San Diego Unified Port Dist. v. Superior Court (Marriott Corp.) (1988)Annotate this Case
SAN DIEGO UNIFIED PORT DISTRICT, Petitioner, v. THE SUPERIOR COURT OF SAN DIEGO COUNTY, Respondent; MARRIOTT CORPORATION et al., Real Parties in Interest
(Opinion by Wiener, Acting P. J., with Butler and Benke, JJ., concurring.) [197 Cal. App. 3d 844]
Butz & Lucas and Douglas M. Butz for Petitioner.
No appearance for Respondent.
Hubka & Hubka, Verne R. Hubka, McCormick & Mitchell and Ralph J. Moreno for Real Parties in Interest.
WIENER, Acting P. J.
The San Diego Unified Port District (District) seeks a writ of mandate after the Superior Court of San Diego County overruled its demurrer to Marriott Corporation's (Marriott) complaint attempting to intervene in the personal injury action below brought by plaintiff Joyce Campbell against the District. We issued an alternative writ to determine whether Marriott, the workers' compensation insurance carrier for Campbell's employer, may use the claim filed by Campbell to satisfy its filing requirement under the government claims statutes. (Gov. Code, fn. 1 §§ 911.2, 945.4.) We conclude Campbell's filing satisfies the filing requirement for Marriott. Accordingly, we deny the writ.
Factual and Procedural Background
A large rat attacked and bit Campbell while she was working at the Marriott Host Cafeteria located in the West Terminal of the San Diego Airport. Campbell fell and hit her head. She is now paralyzed on her entire left side. Marriott was the workers' compensation insurance carrier for Campbell's employer at the time of the accident. As of January 1987 Marriott paid Campbell almost $118,000 in workers' compensation benefits.
The District, a public entity, owns the San Diego Airport. Campbell filed a timely claim against the District pursuant to the Government Tort Claims [197 Cal. App. 3d 846] Act (Act). (§ 900 et seq.) The District rejected the claim and Campbell timely filed suit. Marriott, without having filed a separate claim against the District, attempted to intervene in Campbell's suit to recover compensation benefits.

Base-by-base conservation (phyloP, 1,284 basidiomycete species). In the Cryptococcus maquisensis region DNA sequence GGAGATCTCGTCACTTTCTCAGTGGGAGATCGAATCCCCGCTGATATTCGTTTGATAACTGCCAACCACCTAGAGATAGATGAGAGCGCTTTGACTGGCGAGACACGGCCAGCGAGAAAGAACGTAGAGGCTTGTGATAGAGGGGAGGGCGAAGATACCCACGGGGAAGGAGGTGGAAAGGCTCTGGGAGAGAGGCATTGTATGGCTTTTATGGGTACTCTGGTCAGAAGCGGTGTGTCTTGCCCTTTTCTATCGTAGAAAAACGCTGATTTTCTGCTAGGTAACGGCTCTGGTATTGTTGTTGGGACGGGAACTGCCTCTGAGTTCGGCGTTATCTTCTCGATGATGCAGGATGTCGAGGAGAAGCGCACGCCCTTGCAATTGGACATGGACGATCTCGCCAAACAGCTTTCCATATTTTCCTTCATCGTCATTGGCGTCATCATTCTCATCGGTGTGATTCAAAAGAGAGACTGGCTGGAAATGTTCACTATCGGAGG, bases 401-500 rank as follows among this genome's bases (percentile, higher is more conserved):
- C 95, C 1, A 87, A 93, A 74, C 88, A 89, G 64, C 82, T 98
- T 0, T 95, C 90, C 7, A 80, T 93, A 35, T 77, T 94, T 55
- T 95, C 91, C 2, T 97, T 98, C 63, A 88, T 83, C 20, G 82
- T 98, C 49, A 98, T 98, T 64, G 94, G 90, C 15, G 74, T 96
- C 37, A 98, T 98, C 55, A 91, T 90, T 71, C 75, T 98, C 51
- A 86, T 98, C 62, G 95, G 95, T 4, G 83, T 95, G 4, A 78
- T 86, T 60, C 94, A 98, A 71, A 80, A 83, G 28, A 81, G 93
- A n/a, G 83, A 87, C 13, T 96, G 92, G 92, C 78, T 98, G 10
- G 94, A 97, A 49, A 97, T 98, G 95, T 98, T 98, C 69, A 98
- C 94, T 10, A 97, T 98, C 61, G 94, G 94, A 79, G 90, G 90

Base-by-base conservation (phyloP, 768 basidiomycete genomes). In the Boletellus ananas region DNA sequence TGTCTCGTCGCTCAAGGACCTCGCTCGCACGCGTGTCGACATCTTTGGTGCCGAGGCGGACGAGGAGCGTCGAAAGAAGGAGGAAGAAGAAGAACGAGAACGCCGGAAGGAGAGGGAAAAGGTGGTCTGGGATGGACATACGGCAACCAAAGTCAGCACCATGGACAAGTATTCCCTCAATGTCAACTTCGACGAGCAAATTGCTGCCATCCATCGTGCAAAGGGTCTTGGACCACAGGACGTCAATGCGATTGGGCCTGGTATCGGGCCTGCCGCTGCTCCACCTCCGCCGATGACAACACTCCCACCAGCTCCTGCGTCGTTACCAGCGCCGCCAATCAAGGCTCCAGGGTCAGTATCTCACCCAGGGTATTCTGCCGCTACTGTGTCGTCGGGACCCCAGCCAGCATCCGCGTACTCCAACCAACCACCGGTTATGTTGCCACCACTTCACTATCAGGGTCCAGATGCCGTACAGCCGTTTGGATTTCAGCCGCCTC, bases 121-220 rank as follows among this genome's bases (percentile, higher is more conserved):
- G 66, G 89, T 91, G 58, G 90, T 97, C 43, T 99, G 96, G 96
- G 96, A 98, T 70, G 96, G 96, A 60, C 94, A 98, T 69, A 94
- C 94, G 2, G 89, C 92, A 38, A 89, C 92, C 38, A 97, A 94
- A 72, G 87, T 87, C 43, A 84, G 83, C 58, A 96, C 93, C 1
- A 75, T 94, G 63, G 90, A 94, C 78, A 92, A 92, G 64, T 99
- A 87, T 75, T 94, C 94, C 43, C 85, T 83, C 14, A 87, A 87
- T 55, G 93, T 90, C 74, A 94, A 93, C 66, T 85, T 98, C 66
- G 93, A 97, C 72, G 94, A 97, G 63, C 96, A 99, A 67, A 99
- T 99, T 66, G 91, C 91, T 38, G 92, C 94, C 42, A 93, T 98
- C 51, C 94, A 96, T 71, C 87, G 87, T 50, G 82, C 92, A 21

The District successfully demurred to Marriott's complaint on the ground Marriott had failed to allege compliance with the filing requirements for claims against public entities set forth in sections 911.2 and 945.4 et seq. Marriott filed a first amended complaint alleging Campbell's uncontested compliance with the claims requirements. The amended complaint further alleged Campbell's compliance with the filing requirements excused Marriott "from the public entity claim requirements." The District unsuccessfully demurred on the ground Marriott failed to allege compliance with the claims filing requirements. This proceeding ensued.
[1a] The question in this case is whether Campbell's compliance with the Act's written claim requirements satisfied Marriott's filing requirement. We believe the answer to this question turns on the purposes served by the Act and the relevant provisions of the Labor Code which permit redress to employers who have paid workers' compensation benefits (Lab. Code, § 3850 et seq.). Any result we reach should maximize, to the extent possible, the purpose of both statutory schemes.
When an employee is injured by a third party's tortious act, an employer is indirectly injured to the extent the employer must pay out workers' compensation benefits. By statute the employer may recoup its damages from the third party through subrogation. (Ibid.) By definition a workers' compensation insurance carrier who has paid benefits has all the rights of an employer. fn. 2 (Lab. Code, § 3850.)
The carrier can recover its damages by (1) suing the third party in its own name (Lab. Code, § 3852), (2) intervening in an action filed by the employee (Lab. Code, § 3853), or (3) filing a lien claim in a suit filed by the employee (Lab. Code, § 3856, subd. (b)). Should the employee and carrier file independent suits, the suits must be consolidated under Labor Code section 3853. [197 Cal. App. 3d 847]
The statutory scheme serves two purposes. It insures that the carrier and employee recover just compensation for the damages each suffered from the party ultimately responsible for the employee's injury. It further insures that the tortfeasor is confronted with only one action in which a totality of the claims against him can be determined. (See County of San Diego v. Sanfax Corp. (1977) 19 Cal. 3d 862, 872-873 [140 Cal. Rptr. 638, 568 P.2d 363].)
The Act provides a statutory scheme for the presentation and determination of tort claims against public entities. Section 911.2 requires a party with a cause of action for personal injuries to file a written claim with the entity within 100 days after the accrual of the cause of action. Unless a written claim is filed, a party cannot sue a public entity. (§ 954.4.)